Any tips on helping a disorganised child get organised at secondary?(55 Posts)
DS2 about to start secondary and is a bit of a dreamer. He forgot something almost every day at primary school - homework, clothes, kit, forms, none of it came home on the right day and even if he did homework he was proud of, he often took it to school then forgot to hand it in.
At his secondary, I'm told teachers are much tougher on disorganisation. It's also a long way from where we live, so I can't drop by and deliver anything left at home.
Any tips on helping them focus, especially when they are at school would be really useful. I can help him check when he's at home, but it's that end of the day moment when he has to run for a train and will be chatting with friends that makes me concerned.
An extract from this website
Some typical problems in school include:
difficulties following long instructions
finds planning and organising work a challenge
personal organisation can be problematic
difficulty copying text from book or whiteboard
variable ability better some days than others and may get tired more easily
low self-esteem and frustration, which will sometimes result in disruptive behaviour
difficulty in ball sports
difficulty writing at speed or drawing neatly
slower getting changed for games lessons.
If you find his problems are persisting beyond the first few weeks and he is getting into a lot of trouble ( despite trying hard) or getting upset and frustrated, it might be worth seeing your GP to get a referral for a dyspraxia assessment. Depending on how severe they deem him to be and the area you live in it may lead to some support via an OT but also a report saying he is dyspraxic may help him to realise it isn't his fault he finds these things hard and may help the school to realise they need to be supportive!
Thank you so much educatingarti. He ticks seven of those boxes. Maybe I'd better get him a referral.
Something that helped me at high school was securing an A5 envelope onto the back cover of my planner. I then put all the little bits of paper I needed to take home (letters, merits, etc) into this and they were not lost and easy to check.
Some people also attached a pen to the planner, with string, so that things could be written down easily.
Maybe some planners have something like this already!
If your dc doesn't have an obvious place to put school stuff eg a clear shelf, drawer etc, I'd recommend getting them a specific container - eg large plastic box etc, to put any of their school stuff you find lying around the house so it can easily be located. So whenever my dd would go 'Has anyone seen my geography book/homework planner/note/etc etc?' the answer was always 'look in the box!'.
It helped us with dc1 - am about to get another box for dc2 starting secondary school this week.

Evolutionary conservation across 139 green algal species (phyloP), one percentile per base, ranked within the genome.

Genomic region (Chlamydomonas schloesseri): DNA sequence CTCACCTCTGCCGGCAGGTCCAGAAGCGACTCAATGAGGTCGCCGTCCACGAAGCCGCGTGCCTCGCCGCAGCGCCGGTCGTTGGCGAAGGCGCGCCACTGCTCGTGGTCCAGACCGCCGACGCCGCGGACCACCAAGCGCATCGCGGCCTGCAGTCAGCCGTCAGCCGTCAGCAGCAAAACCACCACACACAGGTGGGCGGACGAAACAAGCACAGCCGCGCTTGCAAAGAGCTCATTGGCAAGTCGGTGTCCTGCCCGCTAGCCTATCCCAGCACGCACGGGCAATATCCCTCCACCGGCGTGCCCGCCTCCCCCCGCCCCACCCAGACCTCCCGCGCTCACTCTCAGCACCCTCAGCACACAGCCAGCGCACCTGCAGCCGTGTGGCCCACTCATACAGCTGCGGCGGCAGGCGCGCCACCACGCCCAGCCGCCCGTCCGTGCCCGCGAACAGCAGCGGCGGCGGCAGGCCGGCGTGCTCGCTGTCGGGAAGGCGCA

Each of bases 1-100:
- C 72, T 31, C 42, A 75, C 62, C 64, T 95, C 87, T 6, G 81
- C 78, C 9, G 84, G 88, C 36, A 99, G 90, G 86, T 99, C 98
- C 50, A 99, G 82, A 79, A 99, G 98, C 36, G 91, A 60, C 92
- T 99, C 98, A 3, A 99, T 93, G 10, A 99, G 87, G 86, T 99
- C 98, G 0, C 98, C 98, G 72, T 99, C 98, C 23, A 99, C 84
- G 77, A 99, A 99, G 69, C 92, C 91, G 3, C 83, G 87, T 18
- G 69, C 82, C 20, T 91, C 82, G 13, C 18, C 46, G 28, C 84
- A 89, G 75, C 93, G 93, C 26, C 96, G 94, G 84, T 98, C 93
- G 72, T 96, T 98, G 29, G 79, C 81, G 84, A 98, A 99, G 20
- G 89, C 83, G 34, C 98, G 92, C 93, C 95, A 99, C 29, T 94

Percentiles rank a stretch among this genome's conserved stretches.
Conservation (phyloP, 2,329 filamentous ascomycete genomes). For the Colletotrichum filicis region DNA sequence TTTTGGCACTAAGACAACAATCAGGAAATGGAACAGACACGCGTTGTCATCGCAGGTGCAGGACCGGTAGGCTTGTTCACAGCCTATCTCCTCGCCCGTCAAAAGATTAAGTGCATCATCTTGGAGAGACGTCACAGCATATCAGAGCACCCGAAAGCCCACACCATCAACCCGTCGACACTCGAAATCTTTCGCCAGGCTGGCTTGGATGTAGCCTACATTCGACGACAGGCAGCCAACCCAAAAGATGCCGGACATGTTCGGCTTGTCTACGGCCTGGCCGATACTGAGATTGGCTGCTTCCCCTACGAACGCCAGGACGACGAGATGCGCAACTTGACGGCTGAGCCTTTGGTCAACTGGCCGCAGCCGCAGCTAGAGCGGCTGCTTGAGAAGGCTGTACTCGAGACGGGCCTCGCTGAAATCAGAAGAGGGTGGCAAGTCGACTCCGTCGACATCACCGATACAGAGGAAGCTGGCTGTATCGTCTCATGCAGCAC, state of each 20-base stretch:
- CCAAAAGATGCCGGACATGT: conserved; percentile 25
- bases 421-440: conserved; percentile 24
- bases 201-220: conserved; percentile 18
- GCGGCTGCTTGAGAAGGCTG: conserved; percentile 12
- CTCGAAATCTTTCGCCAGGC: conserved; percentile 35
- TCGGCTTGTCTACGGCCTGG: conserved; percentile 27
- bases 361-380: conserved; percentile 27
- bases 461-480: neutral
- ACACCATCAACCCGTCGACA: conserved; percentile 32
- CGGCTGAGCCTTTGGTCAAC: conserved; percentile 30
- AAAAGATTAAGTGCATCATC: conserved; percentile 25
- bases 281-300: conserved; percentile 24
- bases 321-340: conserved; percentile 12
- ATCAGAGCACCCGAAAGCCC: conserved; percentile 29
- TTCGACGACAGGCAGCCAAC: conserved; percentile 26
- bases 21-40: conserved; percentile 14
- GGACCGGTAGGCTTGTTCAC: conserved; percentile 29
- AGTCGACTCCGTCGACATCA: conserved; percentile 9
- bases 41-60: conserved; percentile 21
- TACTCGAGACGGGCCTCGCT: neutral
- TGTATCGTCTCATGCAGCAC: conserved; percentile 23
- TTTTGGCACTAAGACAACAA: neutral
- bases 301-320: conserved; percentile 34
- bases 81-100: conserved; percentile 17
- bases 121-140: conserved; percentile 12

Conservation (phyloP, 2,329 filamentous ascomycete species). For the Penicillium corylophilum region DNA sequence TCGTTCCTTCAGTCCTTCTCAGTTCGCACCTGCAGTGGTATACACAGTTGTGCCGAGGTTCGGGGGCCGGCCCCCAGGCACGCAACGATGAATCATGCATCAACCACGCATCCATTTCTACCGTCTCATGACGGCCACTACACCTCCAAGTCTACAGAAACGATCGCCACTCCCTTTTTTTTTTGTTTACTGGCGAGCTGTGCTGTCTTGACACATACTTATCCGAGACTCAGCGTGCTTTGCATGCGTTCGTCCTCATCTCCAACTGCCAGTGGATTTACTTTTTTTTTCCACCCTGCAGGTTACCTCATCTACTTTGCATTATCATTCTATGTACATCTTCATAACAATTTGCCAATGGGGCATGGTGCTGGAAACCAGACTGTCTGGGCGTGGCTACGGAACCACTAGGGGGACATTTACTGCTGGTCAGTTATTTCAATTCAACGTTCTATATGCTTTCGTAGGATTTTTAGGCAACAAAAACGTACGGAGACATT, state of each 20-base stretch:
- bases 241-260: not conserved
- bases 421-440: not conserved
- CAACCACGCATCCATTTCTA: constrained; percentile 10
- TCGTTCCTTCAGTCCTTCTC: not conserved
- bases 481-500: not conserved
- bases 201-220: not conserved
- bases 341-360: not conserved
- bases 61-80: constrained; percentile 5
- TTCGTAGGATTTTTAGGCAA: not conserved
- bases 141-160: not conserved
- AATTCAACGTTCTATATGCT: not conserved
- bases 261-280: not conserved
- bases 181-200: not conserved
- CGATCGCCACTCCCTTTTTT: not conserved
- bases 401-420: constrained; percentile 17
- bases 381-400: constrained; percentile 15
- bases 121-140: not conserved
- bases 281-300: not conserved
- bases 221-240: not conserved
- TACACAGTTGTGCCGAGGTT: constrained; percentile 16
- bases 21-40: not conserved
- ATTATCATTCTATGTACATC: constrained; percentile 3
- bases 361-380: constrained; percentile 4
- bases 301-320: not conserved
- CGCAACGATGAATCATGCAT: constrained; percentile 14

Think roisin's tips are great - esp no 6 - wish I'd done that as it would have saved me a lot of money!
Brilliant. OK, from your tips I have:
- Got a big storage box that will stay on the hall table into which all school things will go.
- Gone through his room and massively decluttered so it is easier to find things
- Chat to teacher
-Make sure his planner has pen and folder attached
Thanks for all the brilliant, helpful ideas.
Racingheart just to say its really worthwhile seeing your gp for a dyspraxia referral, lots of support and suggestions available once you identify this issue!
Similar to breadandbutterfly I have a nice looking office in-tray in the kitchen, next to the kitchen table, in which all DS1's schoolbooks live. God only knows what would happen to them if he took them up to his bedroom. DD is starting this year and she has one too.
It works very well as DS1 takes his bag off the peg and comes in and sorts out the stuff for the day very efficiently - far more so than I expected.
It helps if the table is clear . . . DS has taken his pencil case/diary out of the bag to put books in then not put it back in again because he hasn't "seen" it on the cluttered table.
I don't worry about making DS wear a coat. He always loses it. The first time he lost it, after several weeks of nagging him to look for it, I was only able to motivate him to find it again by saying that he would have to pay to replace it, and confiscating some of his Christmas money "to buy a new one." He found it the next day! Last winter it was -4 and I felt bad that he went off to the bus without a coat. However I comforted myself that if he had worn a coat that day he would not have had a coat to wear the following day, as it would have been left at school.
Oh and I would add, you might want to think about:
- getting a few copies of his locker key made so you don't have to go through a great big rigmarole with the school if he loses it
- taking a photocopy of his timetable so that he has a copy at home if he loses his diary/planner